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First car to hit 200mph on a closed circuit up for grabs


The first car to hit the magic 200mph mark on a closed-course circuit is coming up for auction. Mecum will be selling the 1969 Dodge Hemi Daytona NASCAR at its Indy sale between May 13 and 21 at no reserve.

Serial number DC-93, or ‘The Blue Car’ as it is known in test documentation, was built by Nichels Engineering from a Charger 500 press car that had been stolen and recovered. The conversion to an aerodynamics test machine was overseen at the firm’s Woodward Garage by Bob Tarozzi under the direction of Larry Rathgeb, just as the Charger Daytona development programme was starting.

It was first driven by Paul Goldsmith in the 1969 Daytona 500 as a Charger 500 model before being converted to test use. Charlie Glotzbach then put DC-93 on pole for the inaugural Talladega 500 in September 1969, setting a world record 199.446mph top speed. Suitably encouraged, Buddy Baker was charged with traversing the 200mph barrier at the same circuit six months later.

DC-93 had already seen test miles during the Daytona Charger aero development programme. In fact, it had hit 205mph at Dodge’s Chelsea Proving Ground in July 1969 with George M Wallace behind the wheel. 

DC-93’s Daytona package resulted in a zero-lift vehicle with a drag coefficient of 0.29, and further testing with the car would influence later Chrysler racing machines, such as directional fins to direct airflow to the radiator, underbody panelling from the nose to the K-frame for better aerodynamics, Chrysler’s first use of a dry sump in NASCAR, firewall for chassis stiffening and refined cowl air induction through the base of the windscreen.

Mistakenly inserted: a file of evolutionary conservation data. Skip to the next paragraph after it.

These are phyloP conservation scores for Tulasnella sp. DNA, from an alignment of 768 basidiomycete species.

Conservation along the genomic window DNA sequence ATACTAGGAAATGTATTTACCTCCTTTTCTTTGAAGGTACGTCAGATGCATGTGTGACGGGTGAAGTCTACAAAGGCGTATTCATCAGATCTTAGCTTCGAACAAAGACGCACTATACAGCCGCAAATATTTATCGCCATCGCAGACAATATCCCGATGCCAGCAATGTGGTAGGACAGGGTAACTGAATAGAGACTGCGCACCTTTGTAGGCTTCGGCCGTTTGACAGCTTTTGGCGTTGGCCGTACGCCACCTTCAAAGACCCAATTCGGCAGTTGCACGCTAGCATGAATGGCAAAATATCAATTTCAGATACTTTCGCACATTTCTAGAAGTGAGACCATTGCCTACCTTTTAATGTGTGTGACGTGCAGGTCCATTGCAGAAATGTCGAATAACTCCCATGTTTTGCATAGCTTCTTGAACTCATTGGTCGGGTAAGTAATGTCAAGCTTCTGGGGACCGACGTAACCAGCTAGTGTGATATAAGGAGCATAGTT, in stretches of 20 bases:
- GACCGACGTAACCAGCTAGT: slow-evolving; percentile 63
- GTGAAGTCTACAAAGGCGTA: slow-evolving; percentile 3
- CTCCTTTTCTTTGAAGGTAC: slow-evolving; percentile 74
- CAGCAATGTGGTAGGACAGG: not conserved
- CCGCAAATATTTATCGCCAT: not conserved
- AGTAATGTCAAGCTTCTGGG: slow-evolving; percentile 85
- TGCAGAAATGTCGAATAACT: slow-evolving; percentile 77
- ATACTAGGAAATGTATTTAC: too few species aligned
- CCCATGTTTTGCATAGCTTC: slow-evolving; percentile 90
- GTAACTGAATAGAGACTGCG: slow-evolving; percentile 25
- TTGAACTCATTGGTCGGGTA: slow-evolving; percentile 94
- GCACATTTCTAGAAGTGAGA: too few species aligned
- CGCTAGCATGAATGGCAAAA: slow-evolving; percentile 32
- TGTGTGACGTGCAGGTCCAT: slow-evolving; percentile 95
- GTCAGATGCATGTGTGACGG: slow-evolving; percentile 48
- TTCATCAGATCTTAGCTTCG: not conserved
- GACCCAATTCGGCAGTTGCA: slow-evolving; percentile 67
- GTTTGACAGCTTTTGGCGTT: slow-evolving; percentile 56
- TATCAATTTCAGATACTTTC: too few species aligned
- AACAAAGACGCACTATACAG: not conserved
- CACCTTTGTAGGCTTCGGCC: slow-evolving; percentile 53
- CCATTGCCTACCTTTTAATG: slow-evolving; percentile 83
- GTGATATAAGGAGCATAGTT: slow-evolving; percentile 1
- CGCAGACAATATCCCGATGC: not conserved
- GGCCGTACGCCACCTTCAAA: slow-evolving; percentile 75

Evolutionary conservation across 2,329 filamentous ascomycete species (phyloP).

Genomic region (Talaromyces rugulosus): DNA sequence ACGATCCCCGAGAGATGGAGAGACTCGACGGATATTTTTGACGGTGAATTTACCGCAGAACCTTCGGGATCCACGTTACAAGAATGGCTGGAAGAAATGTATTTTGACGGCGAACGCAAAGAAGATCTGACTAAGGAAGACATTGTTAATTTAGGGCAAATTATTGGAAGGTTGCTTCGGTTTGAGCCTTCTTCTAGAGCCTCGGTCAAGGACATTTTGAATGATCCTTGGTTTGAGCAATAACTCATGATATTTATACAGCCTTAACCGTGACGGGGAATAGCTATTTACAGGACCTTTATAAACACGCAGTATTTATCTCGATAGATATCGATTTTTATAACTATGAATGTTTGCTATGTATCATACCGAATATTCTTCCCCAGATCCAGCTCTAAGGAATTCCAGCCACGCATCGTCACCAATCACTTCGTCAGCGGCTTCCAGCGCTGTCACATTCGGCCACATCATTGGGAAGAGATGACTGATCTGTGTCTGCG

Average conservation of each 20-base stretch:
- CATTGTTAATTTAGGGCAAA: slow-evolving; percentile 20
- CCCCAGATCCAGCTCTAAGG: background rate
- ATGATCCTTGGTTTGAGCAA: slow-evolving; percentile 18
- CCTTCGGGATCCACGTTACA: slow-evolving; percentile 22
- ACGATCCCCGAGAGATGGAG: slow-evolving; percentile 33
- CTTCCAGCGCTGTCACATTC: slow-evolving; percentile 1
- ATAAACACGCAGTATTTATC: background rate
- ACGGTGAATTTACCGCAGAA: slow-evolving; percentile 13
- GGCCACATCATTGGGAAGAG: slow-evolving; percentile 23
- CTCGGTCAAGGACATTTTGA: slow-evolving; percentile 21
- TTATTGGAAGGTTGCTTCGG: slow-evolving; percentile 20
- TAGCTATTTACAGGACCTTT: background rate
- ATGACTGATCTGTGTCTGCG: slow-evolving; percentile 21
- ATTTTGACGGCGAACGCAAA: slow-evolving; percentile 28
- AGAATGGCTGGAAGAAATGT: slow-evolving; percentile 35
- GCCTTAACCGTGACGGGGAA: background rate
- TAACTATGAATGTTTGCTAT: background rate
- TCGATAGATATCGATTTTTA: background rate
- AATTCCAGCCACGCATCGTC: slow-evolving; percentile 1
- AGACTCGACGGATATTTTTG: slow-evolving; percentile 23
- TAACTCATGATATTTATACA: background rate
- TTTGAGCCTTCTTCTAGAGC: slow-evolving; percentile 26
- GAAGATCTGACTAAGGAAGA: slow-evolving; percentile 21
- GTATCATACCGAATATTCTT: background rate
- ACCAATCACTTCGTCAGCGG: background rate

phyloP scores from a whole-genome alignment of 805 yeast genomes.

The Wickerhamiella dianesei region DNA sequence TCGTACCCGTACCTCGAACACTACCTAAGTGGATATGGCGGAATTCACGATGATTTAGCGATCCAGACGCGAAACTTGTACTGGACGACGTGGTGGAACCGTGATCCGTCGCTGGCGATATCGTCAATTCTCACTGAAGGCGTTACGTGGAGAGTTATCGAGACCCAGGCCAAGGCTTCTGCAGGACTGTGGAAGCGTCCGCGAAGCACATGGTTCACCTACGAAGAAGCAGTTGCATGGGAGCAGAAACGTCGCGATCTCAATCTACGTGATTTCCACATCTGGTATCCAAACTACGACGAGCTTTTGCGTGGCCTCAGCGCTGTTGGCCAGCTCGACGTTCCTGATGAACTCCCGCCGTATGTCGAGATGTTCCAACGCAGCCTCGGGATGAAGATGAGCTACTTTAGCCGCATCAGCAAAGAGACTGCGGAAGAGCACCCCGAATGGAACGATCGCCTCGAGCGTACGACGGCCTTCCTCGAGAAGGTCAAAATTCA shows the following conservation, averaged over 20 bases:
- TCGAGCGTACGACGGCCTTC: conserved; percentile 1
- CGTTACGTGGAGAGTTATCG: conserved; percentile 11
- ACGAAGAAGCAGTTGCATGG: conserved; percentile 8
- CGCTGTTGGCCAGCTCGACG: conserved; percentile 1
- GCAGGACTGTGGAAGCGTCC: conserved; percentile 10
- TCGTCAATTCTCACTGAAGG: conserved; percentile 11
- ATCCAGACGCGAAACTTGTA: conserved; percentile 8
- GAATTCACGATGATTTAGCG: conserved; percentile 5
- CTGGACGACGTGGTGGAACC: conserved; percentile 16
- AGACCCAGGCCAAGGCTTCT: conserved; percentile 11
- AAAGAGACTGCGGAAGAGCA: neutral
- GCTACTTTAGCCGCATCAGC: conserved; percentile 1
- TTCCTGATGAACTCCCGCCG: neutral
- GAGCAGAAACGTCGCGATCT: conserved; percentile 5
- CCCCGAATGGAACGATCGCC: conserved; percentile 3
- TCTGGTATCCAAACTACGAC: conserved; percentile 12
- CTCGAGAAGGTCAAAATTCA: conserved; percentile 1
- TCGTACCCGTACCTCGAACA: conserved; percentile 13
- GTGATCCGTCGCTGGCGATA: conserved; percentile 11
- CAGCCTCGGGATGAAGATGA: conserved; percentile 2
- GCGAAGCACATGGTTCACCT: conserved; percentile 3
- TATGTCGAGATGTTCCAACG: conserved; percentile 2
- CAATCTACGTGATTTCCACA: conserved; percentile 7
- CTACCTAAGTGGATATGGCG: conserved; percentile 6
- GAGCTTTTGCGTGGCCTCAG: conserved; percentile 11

Chrysler Engineering also altered the body rake to the chassis by 1.5 degrees and flared the quarter panels in front of the rear tyres to improve air flow; in addition, the entire front end was drooped ahead of the front tyres to reduce drag. Suitably equipped, Buddy Baker set an official lap speed of 200.447mph at Alabama Motor Speedway in Talladega, a new world record. 

After this record-breaking run, the likes of Bobby Allison, Dan Gurney, Bobby Isaac and James Hylton all had stints behind the wheel. However, it would see more extensive use by Iowa racer Don White in USAC Stock Car competition, before eventually being retired in the mid-1970s. He kept hold of the car until 1998, when Ray Evernham took stewardship. It’s since been treated to an exacting restoration, and includes a 426ci 575bhp Hemi EX-144 V8 engine complete with a Holley Dominator carburettor on a ‘bathtub’ Hemi intake and a Letter of Authenticity from George M Wallace verifying the provenance of DC-93. 

Although the car is being offered as no reserve, Mecum believes it will sell for somewhere in the region of $350,000-$450,000.